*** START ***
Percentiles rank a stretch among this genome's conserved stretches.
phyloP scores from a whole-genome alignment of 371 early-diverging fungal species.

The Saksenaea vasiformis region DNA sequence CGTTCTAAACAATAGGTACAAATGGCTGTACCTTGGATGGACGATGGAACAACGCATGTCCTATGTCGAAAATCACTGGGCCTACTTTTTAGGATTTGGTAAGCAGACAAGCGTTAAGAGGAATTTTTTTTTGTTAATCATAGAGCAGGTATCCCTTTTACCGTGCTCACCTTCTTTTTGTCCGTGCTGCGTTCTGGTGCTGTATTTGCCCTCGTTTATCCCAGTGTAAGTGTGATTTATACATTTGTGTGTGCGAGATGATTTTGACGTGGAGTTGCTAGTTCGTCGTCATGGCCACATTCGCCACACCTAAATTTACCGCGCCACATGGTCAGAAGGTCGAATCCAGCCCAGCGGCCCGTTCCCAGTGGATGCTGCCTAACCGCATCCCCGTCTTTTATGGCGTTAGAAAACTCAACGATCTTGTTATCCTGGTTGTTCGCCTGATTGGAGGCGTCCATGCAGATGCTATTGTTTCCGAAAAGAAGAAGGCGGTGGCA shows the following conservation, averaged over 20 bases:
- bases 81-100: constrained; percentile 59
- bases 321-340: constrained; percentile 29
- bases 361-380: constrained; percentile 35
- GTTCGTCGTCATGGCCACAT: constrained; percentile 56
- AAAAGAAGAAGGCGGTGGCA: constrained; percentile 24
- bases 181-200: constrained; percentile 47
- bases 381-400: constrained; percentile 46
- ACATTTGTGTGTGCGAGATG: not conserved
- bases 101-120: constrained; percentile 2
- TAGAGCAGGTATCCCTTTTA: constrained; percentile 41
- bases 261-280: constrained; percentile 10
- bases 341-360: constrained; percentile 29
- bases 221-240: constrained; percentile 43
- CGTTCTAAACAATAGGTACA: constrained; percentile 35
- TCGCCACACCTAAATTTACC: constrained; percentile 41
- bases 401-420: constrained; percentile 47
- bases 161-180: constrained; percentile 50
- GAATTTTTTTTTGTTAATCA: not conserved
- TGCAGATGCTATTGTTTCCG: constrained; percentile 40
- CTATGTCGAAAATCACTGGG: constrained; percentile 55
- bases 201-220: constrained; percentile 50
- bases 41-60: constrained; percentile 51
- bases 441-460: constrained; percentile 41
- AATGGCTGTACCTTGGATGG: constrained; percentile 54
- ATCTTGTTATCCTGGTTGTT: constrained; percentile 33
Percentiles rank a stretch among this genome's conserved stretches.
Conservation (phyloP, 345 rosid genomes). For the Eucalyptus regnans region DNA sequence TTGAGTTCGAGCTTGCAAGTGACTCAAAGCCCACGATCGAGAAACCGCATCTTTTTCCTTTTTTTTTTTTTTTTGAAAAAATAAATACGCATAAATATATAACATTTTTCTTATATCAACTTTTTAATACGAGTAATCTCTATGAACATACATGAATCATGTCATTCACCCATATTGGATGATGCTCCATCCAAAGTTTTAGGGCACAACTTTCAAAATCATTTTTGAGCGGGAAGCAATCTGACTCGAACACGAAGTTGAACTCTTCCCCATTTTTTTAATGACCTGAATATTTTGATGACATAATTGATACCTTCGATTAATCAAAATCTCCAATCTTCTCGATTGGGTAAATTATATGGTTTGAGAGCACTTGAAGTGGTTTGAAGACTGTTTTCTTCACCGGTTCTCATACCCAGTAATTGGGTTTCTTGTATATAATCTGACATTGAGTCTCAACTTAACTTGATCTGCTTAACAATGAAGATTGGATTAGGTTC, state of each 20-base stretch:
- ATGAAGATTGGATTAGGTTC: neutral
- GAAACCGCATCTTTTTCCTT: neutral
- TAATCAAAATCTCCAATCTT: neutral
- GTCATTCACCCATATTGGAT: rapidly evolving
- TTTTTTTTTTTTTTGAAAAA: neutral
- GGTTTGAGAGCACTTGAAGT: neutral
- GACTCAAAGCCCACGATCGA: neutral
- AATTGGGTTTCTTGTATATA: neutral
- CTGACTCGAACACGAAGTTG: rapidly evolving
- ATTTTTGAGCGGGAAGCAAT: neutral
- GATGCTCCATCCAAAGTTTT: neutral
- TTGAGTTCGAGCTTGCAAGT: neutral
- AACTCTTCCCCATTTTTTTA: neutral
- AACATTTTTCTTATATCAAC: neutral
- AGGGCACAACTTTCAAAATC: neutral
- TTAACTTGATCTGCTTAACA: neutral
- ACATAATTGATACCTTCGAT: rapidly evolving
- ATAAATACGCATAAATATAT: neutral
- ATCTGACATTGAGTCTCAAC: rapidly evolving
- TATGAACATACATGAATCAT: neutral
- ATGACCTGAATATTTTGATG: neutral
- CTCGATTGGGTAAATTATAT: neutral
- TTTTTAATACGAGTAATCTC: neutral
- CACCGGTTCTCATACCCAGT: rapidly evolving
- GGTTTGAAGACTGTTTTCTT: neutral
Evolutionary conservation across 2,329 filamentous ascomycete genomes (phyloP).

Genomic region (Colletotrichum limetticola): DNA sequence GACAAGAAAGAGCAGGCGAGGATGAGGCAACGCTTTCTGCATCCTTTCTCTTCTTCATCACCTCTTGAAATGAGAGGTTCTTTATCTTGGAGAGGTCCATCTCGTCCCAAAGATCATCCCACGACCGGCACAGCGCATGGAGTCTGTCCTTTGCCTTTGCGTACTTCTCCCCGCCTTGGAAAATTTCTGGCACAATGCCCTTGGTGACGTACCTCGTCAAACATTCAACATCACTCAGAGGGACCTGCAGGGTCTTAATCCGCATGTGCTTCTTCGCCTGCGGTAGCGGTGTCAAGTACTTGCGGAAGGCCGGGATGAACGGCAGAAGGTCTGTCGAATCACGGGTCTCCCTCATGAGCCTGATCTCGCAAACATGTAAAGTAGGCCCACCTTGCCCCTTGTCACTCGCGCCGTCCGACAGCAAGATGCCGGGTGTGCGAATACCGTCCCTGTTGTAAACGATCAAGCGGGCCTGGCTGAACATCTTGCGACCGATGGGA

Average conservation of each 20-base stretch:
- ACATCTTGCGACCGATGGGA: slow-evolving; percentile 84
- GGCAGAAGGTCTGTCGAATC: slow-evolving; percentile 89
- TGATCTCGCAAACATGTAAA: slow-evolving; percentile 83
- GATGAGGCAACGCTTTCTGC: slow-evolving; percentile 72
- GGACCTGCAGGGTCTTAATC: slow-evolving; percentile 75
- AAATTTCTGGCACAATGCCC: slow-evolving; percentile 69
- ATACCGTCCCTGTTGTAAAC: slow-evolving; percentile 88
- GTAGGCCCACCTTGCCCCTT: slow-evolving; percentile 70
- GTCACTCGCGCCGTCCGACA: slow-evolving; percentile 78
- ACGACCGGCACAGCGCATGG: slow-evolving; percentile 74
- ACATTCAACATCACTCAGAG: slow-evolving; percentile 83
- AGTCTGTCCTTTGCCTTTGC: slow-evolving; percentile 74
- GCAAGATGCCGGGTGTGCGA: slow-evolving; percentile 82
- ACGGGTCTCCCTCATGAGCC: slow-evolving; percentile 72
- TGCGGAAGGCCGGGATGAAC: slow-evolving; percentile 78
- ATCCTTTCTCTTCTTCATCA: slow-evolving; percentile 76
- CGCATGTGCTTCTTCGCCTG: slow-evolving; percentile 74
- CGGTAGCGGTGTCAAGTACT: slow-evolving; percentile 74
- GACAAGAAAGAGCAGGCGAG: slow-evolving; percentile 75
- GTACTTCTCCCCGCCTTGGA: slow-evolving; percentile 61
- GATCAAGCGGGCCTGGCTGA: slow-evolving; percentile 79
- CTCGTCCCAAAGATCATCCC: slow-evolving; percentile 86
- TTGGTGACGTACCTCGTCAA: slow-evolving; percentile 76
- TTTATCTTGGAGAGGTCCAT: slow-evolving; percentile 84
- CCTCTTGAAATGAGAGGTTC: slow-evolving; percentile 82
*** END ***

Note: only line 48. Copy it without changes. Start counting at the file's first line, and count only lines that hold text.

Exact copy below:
- ATAAATACGCATAAATATAT: neutral